Is there really a secret for singing in the high range?
Physiologically, to sing high is just to stretch your vocal cords and keep them connected at the same time, all the while applying the right amount of pressure from the support system. This means your laryngeal mechanism has to obey the orders of your brain: sing higher. What happens? The thyroid cartilage tilts so that the vocal folds can become longer and thinner, vibrating only by their edges, thus stretching and creating a higher pitch. It is really quite simple – the actual physical micro mechanism needn´t be explained any further for us to comprehend what is going on. Subjectively, this means we must give the larynx every possible opportunity to “do its thing” – to let it function naturally. But what does that mean in practice? Why do we often hinder this natural mechanism from taking place?
The larynx naturally wants to rise when singing higher pitches. This, while being natural, on the other hand, makes the sound often shrill and strained, not so desirable qualities. For the vocal folds to stretch according to pitch (which happens quite automatically) there really only needs to be freedom and relaxation, but what usually happens is tightening and closing of the vocal tract, that is the throat. To make things worse, we usually try to compensate by adding more pressure (usually thinking we are supporting better). For classical singing, there is an ideal of keeping the larynx relatively low while attempting to sing high which really is quite unnatural physiologically! But there is a way: to sing high and keep the larynx lower, you must find a special balance, thus creating this characteristic sound required of a classical singer. It is really a phenomenon of the past 200 years, since the development of bel canto towards the more dramatic vocal expression of the Romantic and Wagnerian singing ideal. Even today, we want to hear a voice to sound chiaroscuro, the Italian equivalent of dark and bright at the same time. This can be technically realized by keeping the larynx relatively low (not as low as possible!) while at the same time activating the higher and brighter harmonics and overtones of the masque, the resonating cavities high in the head. It is not easy! This is vocal art, a highly developed skill.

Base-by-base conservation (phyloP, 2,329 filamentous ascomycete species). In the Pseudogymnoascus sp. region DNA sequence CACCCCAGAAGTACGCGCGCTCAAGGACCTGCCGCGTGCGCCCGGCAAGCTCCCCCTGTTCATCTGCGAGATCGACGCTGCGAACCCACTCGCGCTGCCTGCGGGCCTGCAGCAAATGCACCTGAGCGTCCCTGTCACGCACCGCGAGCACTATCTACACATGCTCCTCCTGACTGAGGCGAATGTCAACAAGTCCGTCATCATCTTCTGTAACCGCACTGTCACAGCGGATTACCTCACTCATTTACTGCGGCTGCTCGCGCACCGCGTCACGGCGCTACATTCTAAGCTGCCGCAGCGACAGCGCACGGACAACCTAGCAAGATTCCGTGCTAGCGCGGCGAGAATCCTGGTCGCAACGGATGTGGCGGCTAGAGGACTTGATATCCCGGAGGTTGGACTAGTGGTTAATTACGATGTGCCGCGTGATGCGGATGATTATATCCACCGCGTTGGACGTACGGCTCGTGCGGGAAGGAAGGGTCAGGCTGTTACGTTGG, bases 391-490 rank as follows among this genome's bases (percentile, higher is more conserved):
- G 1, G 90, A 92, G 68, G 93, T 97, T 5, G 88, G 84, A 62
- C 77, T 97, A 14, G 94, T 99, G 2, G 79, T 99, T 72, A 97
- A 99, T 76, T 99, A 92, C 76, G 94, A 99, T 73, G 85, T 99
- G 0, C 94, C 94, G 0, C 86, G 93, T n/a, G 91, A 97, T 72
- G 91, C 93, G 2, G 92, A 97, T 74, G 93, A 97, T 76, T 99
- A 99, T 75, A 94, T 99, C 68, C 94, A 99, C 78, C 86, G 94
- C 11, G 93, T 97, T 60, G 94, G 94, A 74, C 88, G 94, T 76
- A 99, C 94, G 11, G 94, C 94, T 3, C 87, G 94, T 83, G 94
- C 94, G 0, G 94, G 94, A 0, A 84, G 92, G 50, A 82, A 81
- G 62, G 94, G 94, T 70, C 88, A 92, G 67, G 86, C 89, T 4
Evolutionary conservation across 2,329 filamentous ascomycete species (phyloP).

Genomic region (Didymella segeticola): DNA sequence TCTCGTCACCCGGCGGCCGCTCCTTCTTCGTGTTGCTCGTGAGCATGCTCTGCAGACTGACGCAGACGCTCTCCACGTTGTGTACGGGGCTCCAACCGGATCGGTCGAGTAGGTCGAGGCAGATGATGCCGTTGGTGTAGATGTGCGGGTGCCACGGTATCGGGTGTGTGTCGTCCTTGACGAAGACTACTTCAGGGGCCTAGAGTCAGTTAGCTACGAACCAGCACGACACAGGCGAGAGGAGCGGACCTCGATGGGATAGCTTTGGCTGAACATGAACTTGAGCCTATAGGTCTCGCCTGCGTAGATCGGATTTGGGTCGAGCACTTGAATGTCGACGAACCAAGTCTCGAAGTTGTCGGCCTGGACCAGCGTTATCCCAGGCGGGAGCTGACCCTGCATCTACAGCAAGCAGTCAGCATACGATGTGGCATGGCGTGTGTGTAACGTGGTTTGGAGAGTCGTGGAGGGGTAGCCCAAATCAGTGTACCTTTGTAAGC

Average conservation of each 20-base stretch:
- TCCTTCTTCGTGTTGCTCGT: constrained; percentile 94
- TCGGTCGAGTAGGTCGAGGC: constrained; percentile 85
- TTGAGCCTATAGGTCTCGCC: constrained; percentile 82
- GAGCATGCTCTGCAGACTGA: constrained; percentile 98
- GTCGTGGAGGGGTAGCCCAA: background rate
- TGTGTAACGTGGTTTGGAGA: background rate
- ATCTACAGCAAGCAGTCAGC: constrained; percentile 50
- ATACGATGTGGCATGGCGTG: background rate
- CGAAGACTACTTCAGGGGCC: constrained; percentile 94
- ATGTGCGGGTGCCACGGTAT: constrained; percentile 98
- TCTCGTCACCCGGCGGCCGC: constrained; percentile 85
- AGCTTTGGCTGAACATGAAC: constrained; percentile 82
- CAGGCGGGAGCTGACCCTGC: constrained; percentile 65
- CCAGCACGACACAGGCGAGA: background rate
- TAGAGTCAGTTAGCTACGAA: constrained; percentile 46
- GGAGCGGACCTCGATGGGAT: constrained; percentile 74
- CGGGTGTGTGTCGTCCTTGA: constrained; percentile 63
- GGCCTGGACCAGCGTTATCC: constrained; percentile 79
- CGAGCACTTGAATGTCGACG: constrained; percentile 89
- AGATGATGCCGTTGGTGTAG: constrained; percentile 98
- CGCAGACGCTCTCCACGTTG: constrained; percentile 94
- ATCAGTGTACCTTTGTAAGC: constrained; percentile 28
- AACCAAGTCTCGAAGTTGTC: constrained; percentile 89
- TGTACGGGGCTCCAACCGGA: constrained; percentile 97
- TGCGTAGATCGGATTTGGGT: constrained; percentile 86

Singing teachers have a large variety of ways to achieve this ideal. To keep the larynx low while singing high, they often stress the importance of the breathing mechanism, the low support. If the diaphragm is retarded in its ascent after inhalation, this naturally keeps the larynx lower (the so called diaphragmatic support and the tracheal pull, research by Sundberg). Modifying the vowels is another way, applied together with the previous system. It involves the use of the pharynx which is the main resonator of all our cavities. To achieve the maximum use of the pharynx we must also find the best open position of the jaw. Many singers have great problems opening the jaw, tensions, either pulling it back or pushing it forward, or generally just not opening enough for good quality of high notes. You really have to find your best way, individually, because the jaw opening is not the same for everyone but it is nevertheless of great importance. Our physical structures differ considerably in size . A large jaw is usually an asset for a singer (look at Joan Sutherland!). Those with more fragile facial structures will have to work out the opening just suitable for them.
Thus, singing high notes really is an art, answering the needs and wishes of the international audience who wants to hear nice, round, clear and velvety high notes that still carry well. Not an easy task!
But quite a different ideal arises for the singer in musical theatre singing with a microphone. The high notes are no longer dependent on the singer´s ability to project acoustically, but instead it is required that the high range express emotion as naturally as possible, without shouting. You need a special technique, either belting or the so called legit. This way of singing really is quite different from classical technique, in that it does not require a lowered larynx. Still you must be able to stretch the cords without straining, the larynx must be in a higher position while maintaining the open throat. The twang or the use of the epiglottic funnel can be used for carrying power and to help the stretch. When correctly applied, it does no harm to the vocal mechanism but it has to be learned just as thoroughly as any vocal technique.